But first a short rant about why I'm posting this here, and not on forum.ghost.org
Account suspended: no constructive purpose to their actions other than creating dissent within the community
That's what I see when I try to login to http://forum.ghost.org
I initially wrote a slightly sarcastic post citing that the only mention of secure authentication mechanics was a collection of threads that where all left wanting from just a few years back (2018 the earliers ) when asking in general, can we improve our authentication. and that was removed, fair. but when I followed up with a step by step guide to using cloudflare's ZeroTrust Access Policy, and toned down the ridicule, it earned me a ban from the forum, the threads are below.
Where Ghost does have some defence capability it lacks mature authenticaiton mechanics fit for 2000 and beyond
I'll talk about some of the relevent middleware functions that some Ghost developers reach for instead of offering MFA.
globalBlock & globalReset: Blocks or resets blocks per route per IP. It uses the path of the request URL as the key to track the block status.
userLogin & userReset: Blocks or resets blocks based on user login.
userLogin uses the string
'user_login' as the key, and
userReset uses the username with
'reset' appended as the key.
privateBlog: Blocks based on IP for a private blog, using
'privateblog' as the key.
membersAuth: Blocks too many password guesses for the same email address. Uses the email concatenated with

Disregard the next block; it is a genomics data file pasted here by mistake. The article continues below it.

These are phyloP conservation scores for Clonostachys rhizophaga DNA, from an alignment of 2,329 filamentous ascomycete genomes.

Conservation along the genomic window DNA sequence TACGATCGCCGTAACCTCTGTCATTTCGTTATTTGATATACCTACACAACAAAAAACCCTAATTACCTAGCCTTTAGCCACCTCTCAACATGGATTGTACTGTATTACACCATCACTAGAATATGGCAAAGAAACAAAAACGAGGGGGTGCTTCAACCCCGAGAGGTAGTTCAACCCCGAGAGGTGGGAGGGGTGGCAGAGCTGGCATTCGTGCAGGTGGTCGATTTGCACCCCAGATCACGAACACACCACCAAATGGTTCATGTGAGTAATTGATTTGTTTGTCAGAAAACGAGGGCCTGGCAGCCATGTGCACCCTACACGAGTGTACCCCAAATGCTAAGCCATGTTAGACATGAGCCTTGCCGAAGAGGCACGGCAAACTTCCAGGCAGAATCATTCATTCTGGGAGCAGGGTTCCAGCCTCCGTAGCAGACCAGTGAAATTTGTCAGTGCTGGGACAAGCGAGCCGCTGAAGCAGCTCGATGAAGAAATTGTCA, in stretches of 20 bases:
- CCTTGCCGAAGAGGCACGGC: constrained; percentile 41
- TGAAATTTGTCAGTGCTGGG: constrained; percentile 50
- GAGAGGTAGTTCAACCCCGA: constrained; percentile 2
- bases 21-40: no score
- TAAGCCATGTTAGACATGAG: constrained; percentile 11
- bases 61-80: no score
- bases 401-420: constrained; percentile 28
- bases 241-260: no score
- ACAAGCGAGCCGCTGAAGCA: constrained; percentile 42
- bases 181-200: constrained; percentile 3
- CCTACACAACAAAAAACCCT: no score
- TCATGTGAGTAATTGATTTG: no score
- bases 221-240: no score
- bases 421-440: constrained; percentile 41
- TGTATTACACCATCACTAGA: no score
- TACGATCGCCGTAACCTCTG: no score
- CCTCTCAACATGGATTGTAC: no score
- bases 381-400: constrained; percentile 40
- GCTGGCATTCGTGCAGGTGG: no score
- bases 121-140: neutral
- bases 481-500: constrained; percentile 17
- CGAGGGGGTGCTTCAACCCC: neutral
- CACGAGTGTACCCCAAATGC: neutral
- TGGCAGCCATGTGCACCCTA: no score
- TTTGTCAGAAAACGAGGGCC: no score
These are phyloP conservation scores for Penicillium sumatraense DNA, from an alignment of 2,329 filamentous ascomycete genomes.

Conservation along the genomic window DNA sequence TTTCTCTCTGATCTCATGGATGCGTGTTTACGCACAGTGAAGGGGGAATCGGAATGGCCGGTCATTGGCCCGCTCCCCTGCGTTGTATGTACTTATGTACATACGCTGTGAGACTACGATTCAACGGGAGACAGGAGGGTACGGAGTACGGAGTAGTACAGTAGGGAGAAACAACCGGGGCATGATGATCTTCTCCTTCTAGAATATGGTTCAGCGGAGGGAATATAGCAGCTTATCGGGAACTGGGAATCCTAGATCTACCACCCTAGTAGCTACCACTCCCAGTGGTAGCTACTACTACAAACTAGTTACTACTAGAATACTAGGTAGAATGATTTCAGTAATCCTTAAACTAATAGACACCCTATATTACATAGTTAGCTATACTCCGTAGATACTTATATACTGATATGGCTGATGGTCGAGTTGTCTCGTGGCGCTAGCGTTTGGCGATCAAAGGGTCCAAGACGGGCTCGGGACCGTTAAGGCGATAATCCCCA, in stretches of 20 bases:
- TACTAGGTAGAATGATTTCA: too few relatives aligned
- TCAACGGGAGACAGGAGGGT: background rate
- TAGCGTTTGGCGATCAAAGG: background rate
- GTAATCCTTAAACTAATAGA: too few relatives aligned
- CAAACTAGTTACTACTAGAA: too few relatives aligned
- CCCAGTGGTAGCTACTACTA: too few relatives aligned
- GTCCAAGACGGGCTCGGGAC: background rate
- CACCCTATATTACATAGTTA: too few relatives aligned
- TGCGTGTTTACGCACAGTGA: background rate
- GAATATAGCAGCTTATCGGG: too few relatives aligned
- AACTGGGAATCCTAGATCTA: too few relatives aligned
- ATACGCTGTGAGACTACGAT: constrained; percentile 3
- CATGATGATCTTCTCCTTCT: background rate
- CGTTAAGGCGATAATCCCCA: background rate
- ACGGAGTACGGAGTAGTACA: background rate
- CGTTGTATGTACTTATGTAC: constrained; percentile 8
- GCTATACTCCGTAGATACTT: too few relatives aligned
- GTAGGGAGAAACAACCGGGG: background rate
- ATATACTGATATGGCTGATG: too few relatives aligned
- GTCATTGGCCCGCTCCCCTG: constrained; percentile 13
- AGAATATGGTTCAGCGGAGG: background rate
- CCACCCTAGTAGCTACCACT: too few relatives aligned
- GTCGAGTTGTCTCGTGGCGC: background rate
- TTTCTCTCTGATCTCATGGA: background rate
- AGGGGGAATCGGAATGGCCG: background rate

'login' as the key.
membersAuthEnumeration: Specifically aimed at blocking user enumeration attacks.
So, if you host a small website with a small 1-10 staff members, these are probably okay, providing you get visibility over login attempts, (Time, IP Address, valid users failed auths) but you won't get that in the GUI, and there's real problems with locking legit users and addresses out.
Wouldn't it be easier if we could just have MFA? The way Ghost Pro has for its management WordPress instance over at wp.ghost.org (but not for its users), having MFA normalises strong authentication mechanics, many are familiar with it and we do not have to pander to poor architectural design choices and the creative side effects we see above, they like MFA are not without their shortcomings, but addressing MFA shortcomings versus addressing these shortcomings is a much smarter move.
My Advice is not to use Ghost Pro but to host your own instance and use Cloudflares ZeroTrust Access Policy on your /ghost/* admin zone, it will be cheaper more secure and you'll have more visibility over your traffic.
I think the guys on the ghost forum may be extra salty because I'd suggested the lack of MFA for ... let's say 2013 (when ghost began) is a result of poor architectural design decisions with security on the retrofit pile. I don't think i'll change that view, it's a shame, I enjoy Ghost, and I enjoy it more now that I've got stronger authentication mechanics fit for 2013 and onwards.
Over To CloudFlare
You can see in the Cloudflare Zerotrust zone, under Access, and Applications, this blog, what I've targetted is the /ghost path, so anything that is /ghost/* falls under the policy criteria for interjecting and inviting that visitor to prove entitlements to those resources (authenticate)
I've configured mine to send a one-time pin to any of the email addresses I've pre-defined, but you can go further, and have an authenticator, sms, and other out-of-band means to authenticate.
Now when I come to log in, I have to provide my known-to-me email(s) and if they're the same, those emails will receive a one-time pin
You get your code and you're good to go!
That's it, any questions, happy to help, Ping me on twitter @thecontractorio